Vision problems are far more common than most people might think. Although it is difficult to know exactly just how many people in the United States wear eyeglasses, because there are so many different variables to consider, the Vision Council of America estimates that approximately 75% of all adults use some form of vision correction. Of these, about 64% wear eyeglasses and about 11% wear contact lenses, either exclusively, or in combination with glasses. In most of these cases, the problem is not the result of a serious eye disease or degenerative condition, like cataracts, glaucoma, or retinopathy, but is instead caused by what we call a simple refractive error, namely nearsightedness, farsightedness, or astigmatism. However, even though they are extremely common, many patients still don’t understand exactly how refractive errors work and all the options that are available for treating them.
The eye essentially works like a tiny camera. Light enters through a small, adjustable hole (called the pupil) and is then focused by an adjustable lens onto a screen of light-sensitive nerve endings that line the back of the eye, called the retina. For the anatomy of the eye to work properly, the distance between the lens and the retina must be exact, so that the light can be focused into a clear image. If the distance is either too great or too small, the light will converge too late or too early, and the image will appear fuzzy or distorted, resulting in a refractive error.
- Nearsightedness (or myopia) results when the eye is too large. The rays of light intersect too soon and then spread out again, making them out of focus when they reach the retina. The naturally flexible lens at the front of the eye can bring nearby objects into focus, but not objects that are far away. Approximately 30% of Americans suffer from nearsightedness.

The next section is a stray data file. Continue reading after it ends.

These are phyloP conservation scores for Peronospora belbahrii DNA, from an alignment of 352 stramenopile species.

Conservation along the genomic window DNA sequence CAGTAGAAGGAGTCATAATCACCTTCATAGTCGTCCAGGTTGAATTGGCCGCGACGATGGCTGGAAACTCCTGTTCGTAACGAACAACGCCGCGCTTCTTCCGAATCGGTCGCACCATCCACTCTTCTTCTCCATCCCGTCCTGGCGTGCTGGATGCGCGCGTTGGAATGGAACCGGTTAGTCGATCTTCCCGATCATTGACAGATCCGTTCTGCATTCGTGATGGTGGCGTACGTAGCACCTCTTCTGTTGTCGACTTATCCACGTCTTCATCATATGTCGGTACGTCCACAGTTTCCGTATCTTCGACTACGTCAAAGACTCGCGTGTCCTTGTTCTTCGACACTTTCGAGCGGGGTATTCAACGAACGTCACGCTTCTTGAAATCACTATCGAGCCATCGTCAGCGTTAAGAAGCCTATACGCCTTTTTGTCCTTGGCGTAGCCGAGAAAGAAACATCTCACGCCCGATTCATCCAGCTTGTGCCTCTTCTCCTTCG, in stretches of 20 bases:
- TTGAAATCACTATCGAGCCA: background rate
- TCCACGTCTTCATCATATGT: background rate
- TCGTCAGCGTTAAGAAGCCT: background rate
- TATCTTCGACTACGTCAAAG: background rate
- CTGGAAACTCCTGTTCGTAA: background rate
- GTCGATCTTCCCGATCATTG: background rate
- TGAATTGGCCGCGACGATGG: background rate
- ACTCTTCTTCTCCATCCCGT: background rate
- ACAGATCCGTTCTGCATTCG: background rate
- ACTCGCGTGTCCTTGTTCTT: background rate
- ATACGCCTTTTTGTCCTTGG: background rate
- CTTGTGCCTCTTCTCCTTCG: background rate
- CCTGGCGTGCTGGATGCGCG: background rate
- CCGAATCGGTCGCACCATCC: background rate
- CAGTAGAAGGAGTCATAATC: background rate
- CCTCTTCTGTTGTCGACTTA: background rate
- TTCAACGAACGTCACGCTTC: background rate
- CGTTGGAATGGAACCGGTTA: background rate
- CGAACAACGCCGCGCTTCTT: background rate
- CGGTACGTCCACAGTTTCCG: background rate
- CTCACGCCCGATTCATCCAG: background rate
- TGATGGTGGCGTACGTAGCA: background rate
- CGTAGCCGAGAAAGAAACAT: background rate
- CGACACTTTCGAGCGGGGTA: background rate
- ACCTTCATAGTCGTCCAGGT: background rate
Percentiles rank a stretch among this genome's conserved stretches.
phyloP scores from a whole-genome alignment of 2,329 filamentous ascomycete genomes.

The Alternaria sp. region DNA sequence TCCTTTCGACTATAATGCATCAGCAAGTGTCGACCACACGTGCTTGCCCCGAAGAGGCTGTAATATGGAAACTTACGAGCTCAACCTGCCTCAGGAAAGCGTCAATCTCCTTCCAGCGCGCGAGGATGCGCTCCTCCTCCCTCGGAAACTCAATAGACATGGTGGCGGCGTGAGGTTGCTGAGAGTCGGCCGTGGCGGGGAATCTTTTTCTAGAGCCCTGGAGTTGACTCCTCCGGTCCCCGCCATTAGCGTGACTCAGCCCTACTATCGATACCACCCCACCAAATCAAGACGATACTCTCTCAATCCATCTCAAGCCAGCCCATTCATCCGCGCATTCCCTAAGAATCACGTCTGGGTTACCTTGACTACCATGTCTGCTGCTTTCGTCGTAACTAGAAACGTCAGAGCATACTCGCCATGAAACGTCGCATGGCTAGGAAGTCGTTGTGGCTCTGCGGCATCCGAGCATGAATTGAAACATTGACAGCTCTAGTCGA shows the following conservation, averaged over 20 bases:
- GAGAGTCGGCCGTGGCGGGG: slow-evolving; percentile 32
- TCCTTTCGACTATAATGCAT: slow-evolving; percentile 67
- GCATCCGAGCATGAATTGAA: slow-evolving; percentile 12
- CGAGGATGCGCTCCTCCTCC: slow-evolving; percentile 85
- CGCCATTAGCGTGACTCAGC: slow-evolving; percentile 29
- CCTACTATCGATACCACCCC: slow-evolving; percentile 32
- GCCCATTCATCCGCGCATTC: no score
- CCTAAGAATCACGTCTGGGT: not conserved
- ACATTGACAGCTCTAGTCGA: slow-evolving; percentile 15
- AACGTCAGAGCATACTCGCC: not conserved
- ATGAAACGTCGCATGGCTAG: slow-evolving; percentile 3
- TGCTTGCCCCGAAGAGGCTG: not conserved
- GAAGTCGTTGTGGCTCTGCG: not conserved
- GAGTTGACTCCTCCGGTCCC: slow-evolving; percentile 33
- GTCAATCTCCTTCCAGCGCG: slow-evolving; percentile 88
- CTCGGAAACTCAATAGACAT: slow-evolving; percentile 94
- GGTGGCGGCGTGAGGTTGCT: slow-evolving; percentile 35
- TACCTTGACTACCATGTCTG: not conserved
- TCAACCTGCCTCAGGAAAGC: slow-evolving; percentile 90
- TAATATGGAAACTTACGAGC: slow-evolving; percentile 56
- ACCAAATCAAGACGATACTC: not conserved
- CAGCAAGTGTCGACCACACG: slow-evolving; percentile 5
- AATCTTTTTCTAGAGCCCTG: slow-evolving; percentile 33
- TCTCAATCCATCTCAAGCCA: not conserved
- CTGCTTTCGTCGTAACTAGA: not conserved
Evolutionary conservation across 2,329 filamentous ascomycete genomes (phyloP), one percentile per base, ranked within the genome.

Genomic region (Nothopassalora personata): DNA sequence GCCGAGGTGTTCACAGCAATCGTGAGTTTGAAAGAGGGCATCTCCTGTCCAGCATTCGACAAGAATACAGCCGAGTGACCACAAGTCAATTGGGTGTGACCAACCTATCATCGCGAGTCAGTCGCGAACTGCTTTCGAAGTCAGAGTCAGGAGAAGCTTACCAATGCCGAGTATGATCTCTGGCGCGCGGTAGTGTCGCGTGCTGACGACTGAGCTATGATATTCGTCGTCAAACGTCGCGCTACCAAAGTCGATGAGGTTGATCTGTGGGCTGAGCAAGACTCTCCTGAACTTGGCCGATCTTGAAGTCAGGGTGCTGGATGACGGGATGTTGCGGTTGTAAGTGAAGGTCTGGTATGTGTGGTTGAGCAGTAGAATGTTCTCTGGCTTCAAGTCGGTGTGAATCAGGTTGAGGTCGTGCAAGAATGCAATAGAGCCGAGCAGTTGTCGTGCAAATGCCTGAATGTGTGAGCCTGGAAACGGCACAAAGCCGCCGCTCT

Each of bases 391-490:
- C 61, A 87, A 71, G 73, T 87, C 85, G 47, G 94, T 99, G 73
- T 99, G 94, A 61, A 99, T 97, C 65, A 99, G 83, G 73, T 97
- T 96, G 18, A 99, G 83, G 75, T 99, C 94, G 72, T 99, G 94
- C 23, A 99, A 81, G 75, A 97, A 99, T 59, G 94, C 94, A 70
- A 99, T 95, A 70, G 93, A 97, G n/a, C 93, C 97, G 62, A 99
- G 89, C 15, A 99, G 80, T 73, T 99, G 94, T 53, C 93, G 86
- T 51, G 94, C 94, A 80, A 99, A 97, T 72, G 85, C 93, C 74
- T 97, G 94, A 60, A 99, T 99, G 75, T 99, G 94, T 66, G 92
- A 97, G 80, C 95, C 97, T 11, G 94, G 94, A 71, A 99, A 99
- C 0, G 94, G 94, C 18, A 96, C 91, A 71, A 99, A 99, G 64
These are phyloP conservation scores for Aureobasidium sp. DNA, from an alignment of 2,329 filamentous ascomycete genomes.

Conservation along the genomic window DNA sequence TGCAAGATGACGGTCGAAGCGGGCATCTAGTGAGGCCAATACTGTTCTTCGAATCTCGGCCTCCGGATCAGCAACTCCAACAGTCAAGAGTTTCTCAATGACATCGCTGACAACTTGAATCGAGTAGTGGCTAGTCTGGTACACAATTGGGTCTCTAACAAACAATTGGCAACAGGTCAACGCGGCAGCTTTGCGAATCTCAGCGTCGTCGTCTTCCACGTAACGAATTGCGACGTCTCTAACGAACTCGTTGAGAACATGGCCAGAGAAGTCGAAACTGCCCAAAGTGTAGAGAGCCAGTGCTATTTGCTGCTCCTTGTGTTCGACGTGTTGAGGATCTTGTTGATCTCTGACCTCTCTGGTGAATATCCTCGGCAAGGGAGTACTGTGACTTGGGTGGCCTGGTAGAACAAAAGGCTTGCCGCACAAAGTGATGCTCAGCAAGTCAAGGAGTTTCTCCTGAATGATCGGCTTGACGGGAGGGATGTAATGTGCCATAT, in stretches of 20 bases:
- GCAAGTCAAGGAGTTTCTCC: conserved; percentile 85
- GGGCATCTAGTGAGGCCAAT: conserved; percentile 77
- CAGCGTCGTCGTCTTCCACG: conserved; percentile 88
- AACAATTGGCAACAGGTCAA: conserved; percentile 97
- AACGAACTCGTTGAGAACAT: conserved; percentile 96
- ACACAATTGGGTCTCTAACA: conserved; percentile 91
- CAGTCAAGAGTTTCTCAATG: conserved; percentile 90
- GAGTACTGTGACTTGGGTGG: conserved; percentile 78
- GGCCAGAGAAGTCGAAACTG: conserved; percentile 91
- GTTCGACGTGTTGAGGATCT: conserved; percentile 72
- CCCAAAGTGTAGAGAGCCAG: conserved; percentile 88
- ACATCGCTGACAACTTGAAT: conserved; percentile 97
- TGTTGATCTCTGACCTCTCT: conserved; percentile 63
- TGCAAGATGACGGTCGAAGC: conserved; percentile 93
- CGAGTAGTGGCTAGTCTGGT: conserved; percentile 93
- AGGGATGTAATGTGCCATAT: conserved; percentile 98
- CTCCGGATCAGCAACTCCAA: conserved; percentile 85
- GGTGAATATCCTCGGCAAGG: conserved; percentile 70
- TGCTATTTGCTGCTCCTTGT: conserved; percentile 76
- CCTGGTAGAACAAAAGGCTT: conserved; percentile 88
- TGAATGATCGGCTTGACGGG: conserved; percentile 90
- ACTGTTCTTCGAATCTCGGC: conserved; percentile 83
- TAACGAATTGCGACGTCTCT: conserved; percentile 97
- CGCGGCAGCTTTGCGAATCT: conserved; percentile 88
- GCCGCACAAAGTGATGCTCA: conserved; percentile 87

- Farsightedness (or hyperopia) results when the eyes are too small. Rays of light from nearby objects do not have time to intersect before striking the retina, so only objects that are farther away can be seen clearly. The lens has to work harder to bring nearby objects into focus, so patients with severe cases of hyperopia can experience difficulty focusing at all ranges.
- Astigmatism is a more complicated condition that can occur in combination with both myopia and hyperopia. Instead of being perfectly spherical, the eyes of a patient with astigmatism are shaped like a football. This irregular shape distorts light as it passes through the lens so that it cannot focus on a single point. As a result, patients experience blurred vision at all distances.
The most common way to address refractive errors is by using a second lens, in the form of either eyeglasses or contacts, to help focus the light entering the eyes at the correct point. By taking detailed measurements of the eye, our consultative optometrist, Dr. Marc Lay, can determine exactly how the eyeglass or contact lens needs to be shaped in order to make the vision sharp. Not all lenses are created equal, but our on-site optical center offers specials on the most advanced lenses available. Finally, although not necessarily an option in all cases, some patients may also be able to take advantage of LASIK Eye Surgery, a quick and easy procedure where our board-certified ophthalmologist, Dr. William Segal, uses advanced laser technology to painlessly reshape the eye and permanently correct the refractive errors so that glasses will no longer be needed.
There are many different conditions can potentially affect your eyesight, but fortunately our team has nearly twenty years of experience treating them all. If you are concerned about your vision, please contact Georgia Eye Physicians and Surgeons so that you can make an appointment for a comprehensive medical eye exam. Don’t forget to follow us on Facebook, Twitter, and Google+ for more information on how to keep your vision clear and healthy.